Psycho Ape! (2020)

The mini-DV backyard horror comedy Psycho Ape! proudly promises to be the “dumbest, cheapest” ape movie of all time, and then it delivers exactly that.  In case the audience dare question the scope of that mission statement, the movie is careful to catalog as many dumb-and-cheap ape movies as it can for context.  It treats retro ape-movie ephemera as sacred relics: an official Congo boardgame, a pristine Blu-ray restoration of Schlock, a store-bought gorilla suit you’d expect to see in a Bowery Boys comedy, etc.  Single-scene characters debate their personal rankings of famous primate franchises like King Kong, Planet of the Apes, and Mighty Joe Young as background-noise hangout banter.  When it devolves into a traditional bodycount slasher (with a gorilla-suit murderer instead of a kitchen-knife killer, naturally), the psych expert on the monster’s trail is Dr. Zoomis: a cheeky portmanteau of Dr. Zaius & Dr. Loomis.  Psycho Ape! goes absurdly overboard proving its credentials in dumb-and-cheap ape cinema scholarship, so that when it claims to be the “dumbest, cheapest” ape movie of all time, you have no choice but to take its word for it.  I’m probably supposed to be aging out of this kind of bad-on-purpose, Troma-tinged schlock at this point in my life, but it’s impossible not to be charmed by something so lovingly reverent of such a disreputable, outdated subgenre – especially since it cites my personal favorite title, Bela Lugosi Meets a Brooklyn Gorilla, as one of the all-time greats.

On a dark & eerie night “25 years ago” (so, say, 1995), a “teenage girl slumber party” is crashed by a violent gorilla with an unquenchable bloodlust.  His weapon of choice is a standard-issue Chiquita banana, but it wreaks the same bloody havoc as kitchen knives & meat cleavers in traditional slashers.  Although most of the slumber-party teens are bludgeoned, stabbed, and choked to death by the phallic fruit, the titular psychotic primate does leave behind one anointed final girl: the obsessive ape-movie cineaste Nancy Banana (played by Kansas Bowling, director of the similar retro-schlock throwback B.C. Butcher).  In the following decades, the gorilla continues to kill at random, while Nancy Banana pines for the love that could’ve been, dedicating her life to becoming “the next Jane Goodall” (by which she means she really wants to fuck that ape).  They inevitably re-unite, and the film takes wild detours from its initial slasher template into retro romcom & beach party tropes.  If you’re at all familiar with the history of ape-falls-in-love-with-platinum-blonde cinema, you know that their cutesy romantic bond can only end in tragedy – complete with an obligatory spoof of the genre’s iconic “Twas beauty killed the beast” stinger.  The main difference is that this example also starts with tragedy and is careful to intersperse as many bloody banana stabbings it can afford in-between its cutesy romcom gags.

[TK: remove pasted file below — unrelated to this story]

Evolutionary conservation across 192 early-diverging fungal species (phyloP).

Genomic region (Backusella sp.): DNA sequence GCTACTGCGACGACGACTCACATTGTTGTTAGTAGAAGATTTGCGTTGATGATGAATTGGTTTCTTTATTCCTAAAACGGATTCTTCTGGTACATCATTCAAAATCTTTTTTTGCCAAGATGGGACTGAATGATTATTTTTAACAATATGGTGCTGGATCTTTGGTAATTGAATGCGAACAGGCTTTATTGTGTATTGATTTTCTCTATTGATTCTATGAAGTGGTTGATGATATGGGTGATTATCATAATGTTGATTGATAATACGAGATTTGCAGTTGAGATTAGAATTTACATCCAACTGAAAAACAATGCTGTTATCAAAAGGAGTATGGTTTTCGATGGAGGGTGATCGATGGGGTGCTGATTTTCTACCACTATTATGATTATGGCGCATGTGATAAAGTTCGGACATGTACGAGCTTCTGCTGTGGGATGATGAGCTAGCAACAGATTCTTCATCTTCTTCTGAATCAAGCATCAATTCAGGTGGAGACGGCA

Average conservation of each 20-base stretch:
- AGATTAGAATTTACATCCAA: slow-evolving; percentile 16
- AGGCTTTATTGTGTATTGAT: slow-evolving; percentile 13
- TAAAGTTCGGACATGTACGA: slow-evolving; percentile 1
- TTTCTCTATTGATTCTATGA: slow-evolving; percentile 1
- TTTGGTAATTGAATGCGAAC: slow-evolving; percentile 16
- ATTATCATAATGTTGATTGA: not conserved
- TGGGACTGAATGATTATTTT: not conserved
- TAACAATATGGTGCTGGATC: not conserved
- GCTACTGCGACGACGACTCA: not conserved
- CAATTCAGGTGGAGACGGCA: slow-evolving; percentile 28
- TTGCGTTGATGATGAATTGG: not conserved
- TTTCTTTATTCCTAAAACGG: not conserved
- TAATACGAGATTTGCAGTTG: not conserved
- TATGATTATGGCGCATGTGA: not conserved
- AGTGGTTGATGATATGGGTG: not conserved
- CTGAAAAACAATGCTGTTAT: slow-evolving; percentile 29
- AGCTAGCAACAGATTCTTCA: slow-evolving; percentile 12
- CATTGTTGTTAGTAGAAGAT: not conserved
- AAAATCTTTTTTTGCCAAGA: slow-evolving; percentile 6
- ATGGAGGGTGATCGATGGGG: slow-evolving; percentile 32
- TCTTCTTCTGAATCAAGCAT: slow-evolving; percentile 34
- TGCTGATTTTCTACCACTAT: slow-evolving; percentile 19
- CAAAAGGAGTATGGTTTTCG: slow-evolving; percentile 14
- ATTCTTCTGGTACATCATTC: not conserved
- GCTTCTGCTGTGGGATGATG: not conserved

I just put more effort into pulling a coherent plot out of Psycho Ape! than director Addison Binek intended his audience to bother with.  Structurally, it’s more of a loose sketch comedy than it is a linear narrative.  Binek raised $7,500 in production funds through Kickstarter, then spent it all on goofing off with a gorilla costume, a camera, and as many friends as he could gather (seemingly including a ton of Troma alumni).  It’s basically a hangout movie for sickos, Motern for edgelords.  As proudly dumb & cheap as Psycho Ape! is, though, it’s anything but lazy.  Most hodgepodge horror comedies shot in this scatterbrained, tangential style are infuriatingly lazy (see: Da Hip Hop Witch), but Psycho Ape! establishes a distinctive internal logic that transcends any need for plot or scene-to-scene logic.  It’s a temporal mash-up of schlock ephemera from the past half-century: 50s Benny Hill grabassery, 60s lava lamp psychedelia, 70s first-wave slashings, 80s splatstick gore, post-Kevin Williamson 90s meta horror, 2000s digi-cam backyard movies, 2010s YouTube pranks, sub-Sarah Squirm 2020s gross-outs, and timeless scat & murder gags to tie them all together.  Some of the most sublime moments of the entire picture are just throwaway transition shots of Nancy Banana dancing with her gorilla beau in a vintage yellow bikini, with everyone involved openly laughing at how idiotic the project is on a conceptual level.  The fun they’re having on-“set” is infectious.  It’s a reckless party movie dressed up like a bodycount horror, but it’s oddly sincere in its dedication to having a good time and to honoring the ape-horror comedies that came before it.  I had a blast.